Chicago has a reputation for being bike-friendly, but it’s more hype than reality.
The numbers tell part of the story: Four cyclists have died in traffic accidents so far this year, and Chicago has averaged 5.5. deaths per year since 2012.
Non-fatal traffic accidents involving cyclists are on a sharp rise, city Department of Transportation data show, with 1,940 in 2018 and 1,763 so far this year, compared to 1,308 in 2017.
Chicagoans take at least 125,000 bike trips every day. Clearly, city officials must do more to make cycling safer.
Yet as the Sun-Times’ Matthew Hendrickson reports, the city is far behind on a 2012 plan to install more safety infrastructure, such as protected bike lanes that are bordered by concrete curbs or plastic bollards.
Citywide, 60 percent of Chicagoans do not have safe bikeways in their neighborhoods, according to the Active Transportation Alliance.
Nationally, cycling fatalities have increased 25 percent since 2010. And other cities, such as New York, have been more aggressive about addressing the problem.
New York has more than three times as many miles of bike lanes as Chicago. But 10% of New York’s bike lanes are now protected, compared with only 8% in Chicago. San Francisco and the Twin Cities in Minnesota, both much smaller cities than Chicago, have far more miles of protected bike lanes than our city.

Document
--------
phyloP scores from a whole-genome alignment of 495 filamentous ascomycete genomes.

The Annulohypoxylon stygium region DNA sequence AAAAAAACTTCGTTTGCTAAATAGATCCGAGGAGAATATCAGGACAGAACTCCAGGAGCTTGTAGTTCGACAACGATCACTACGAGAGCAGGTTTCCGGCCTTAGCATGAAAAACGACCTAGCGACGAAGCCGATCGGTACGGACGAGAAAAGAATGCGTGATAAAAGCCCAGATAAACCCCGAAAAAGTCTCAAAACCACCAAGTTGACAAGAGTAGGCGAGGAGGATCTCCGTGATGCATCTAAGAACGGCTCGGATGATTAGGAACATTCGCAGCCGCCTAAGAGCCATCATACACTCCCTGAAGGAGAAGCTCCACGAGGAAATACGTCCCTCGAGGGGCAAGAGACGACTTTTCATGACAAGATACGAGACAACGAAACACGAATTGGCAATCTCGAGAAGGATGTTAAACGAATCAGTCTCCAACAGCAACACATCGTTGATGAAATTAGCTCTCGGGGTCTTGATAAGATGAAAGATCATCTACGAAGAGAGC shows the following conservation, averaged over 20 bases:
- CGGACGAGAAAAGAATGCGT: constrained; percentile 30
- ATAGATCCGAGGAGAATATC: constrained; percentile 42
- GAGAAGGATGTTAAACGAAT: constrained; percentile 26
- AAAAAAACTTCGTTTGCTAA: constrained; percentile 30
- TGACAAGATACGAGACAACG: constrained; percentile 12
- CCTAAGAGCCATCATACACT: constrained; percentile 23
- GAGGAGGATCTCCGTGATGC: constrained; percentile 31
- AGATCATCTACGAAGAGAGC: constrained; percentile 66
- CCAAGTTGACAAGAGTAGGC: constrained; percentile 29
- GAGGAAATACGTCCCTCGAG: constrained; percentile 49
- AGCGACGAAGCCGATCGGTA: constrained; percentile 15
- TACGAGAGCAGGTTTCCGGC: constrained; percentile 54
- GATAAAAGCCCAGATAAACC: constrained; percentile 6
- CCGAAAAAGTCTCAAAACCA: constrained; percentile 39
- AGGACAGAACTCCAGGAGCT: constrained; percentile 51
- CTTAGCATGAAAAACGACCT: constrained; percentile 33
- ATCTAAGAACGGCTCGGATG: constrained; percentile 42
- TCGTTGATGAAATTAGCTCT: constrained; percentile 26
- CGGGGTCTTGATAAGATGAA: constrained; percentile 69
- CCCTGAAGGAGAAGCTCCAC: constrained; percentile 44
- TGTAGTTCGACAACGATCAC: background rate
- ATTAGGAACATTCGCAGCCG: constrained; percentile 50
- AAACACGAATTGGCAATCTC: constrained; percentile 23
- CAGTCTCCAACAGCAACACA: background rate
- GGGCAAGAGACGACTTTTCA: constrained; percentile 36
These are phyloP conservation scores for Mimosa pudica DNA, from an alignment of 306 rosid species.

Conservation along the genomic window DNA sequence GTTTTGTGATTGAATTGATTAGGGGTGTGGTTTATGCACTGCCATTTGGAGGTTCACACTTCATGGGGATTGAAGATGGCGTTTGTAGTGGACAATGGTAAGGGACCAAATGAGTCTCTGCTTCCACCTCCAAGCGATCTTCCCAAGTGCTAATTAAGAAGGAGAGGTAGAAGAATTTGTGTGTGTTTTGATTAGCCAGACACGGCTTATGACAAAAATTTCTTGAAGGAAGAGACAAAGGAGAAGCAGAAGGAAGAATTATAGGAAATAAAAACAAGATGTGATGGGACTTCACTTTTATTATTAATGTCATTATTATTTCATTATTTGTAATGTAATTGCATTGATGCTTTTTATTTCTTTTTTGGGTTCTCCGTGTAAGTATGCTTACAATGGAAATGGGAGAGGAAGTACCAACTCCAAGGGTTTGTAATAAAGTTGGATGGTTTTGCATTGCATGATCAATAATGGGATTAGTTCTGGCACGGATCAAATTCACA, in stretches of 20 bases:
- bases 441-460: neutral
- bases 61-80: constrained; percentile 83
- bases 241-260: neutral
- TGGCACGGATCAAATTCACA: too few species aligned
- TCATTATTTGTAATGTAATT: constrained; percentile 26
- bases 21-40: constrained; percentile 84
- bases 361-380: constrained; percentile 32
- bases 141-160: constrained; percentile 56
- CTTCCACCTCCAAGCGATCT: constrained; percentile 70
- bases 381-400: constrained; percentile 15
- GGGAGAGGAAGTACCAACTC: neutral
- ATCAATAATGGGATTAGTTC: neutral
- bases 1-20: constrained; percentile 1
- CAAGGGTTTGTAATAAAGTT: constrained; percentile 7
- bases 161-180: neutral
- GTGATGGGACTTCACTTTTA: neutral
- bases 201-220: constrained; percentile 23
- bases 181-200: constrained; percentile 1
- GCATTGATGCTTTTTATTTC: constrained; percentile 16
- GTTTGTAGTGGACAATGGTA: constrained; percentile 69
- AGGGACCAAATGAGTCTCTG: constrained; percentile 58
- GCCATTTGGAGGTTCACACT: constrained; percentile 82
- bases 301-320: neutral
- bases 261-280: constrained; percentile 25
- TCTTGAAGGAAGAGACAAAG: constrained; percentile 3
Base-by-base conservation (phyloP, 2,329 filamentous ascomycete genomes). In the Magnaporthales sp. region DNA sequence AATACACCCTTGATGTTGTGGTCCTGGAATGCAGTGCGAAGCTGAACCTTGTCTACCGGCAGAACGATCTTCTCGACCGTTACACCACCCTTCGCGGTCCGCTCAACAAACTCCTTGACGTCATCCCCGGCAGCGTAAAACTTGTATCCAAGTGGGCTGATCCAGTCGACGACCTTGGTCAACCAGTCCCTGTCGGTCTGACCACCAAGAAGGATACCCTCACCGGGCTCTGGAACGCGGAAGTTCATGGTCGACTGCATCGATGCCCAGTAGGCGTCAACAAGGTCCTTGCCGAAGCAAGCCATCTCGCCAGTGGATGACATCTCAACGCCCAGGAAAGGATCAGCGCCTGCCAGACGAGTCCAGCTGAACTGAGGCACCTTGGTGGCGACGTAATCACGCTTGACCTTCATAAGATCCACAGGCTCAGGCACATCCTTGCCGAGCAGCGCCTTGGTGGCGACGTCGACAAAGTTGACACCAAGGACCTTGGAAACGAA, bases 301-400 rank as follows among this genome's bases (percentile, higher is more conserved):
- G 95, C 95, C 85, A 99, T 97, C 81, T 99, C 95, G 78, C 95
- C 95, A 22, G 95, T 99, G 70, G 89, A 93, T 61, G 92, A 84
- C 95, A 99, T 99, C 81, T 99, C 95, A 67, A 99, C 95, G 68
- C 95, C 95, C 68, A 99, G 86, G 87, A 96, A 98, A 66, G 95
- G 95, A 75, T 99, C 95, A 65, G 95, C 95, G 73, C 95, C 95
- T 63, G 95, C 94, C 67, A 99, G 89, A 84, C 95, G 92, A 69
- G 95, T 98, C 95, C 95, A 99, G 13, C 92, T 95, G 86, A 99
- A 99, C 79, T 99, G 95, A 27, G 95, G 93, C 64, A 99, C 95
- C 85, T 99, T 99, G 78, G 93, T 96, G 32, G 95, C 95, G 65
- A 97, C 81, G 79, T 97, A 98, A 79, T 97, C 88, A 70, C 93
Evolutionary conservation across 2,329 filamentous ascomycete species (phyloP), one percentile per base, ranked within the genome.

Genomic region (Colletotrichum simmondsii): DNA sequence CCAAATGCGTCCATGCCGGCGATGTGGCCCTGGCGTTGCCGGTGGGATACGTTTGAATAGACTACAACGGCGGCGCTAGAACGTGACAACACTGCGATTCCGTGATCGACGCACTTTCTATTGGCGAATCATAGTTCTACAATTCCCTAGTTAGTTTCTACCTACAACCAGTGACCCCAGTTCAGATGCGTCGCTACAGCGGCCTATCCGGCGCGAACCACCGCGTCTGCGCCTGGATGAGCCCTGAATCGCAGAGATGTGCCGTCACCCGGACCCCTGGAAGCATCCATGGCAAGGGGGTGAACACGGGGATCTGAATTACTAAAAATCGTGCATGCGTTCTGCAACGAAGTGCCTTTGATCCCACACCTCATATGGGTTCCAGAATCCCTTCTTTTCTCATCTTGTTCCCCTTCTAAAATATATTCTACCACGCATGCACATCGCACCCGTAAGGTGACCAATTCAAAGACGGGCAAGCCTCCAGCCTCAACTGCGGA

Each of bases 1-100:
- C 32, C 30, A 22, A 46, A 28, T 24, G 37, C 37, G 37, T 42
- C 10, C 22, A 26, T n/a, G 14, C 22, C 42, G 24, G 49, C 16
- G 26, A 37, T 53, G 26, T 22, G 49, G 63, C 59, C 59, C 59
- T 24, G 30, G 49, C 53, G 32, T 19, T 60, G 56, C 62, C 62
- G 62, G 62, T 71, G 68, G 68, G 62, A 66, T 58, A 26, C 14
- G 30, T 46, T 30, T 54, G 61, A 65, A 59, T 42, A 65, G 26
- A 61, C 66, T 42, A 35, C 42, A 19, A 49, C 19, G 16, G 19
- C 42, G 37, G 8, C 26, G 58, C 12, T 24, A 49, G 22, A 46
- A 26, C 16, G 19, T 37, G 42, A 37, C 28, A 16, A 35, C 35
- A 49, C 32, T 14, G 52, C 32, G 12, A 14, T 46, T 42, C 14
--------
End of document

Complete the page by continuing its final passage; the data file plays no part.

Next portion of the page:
“Safety infrastructure doesn’t just protect people biking,” the Alliance’s Kyle Whitehead told us. “It makes the streets safer for everybody. In other cities, it’s been shown that it makes drivers slow down, car-to-car crashes go down. There are lots of benefits to investing in this.”
So let’s invest, Chicago.
And one final point: Give the city’s traffic experts, not aldermen, the final say on spending.
We say that because the latest cycling death happened near the intersection of 67th Street — which has sections of unprotected bike lanes — and Stony Island Avenue. The city has proposed constructing more bike lanes on heavily traveled Stony Island, but local aldermen have opposed the plan.
Would protected bike lanes have prevented this year’s biking fatalities? We can’t say for sure. But greater safety is worth the investment.
Send letters to email@example.com.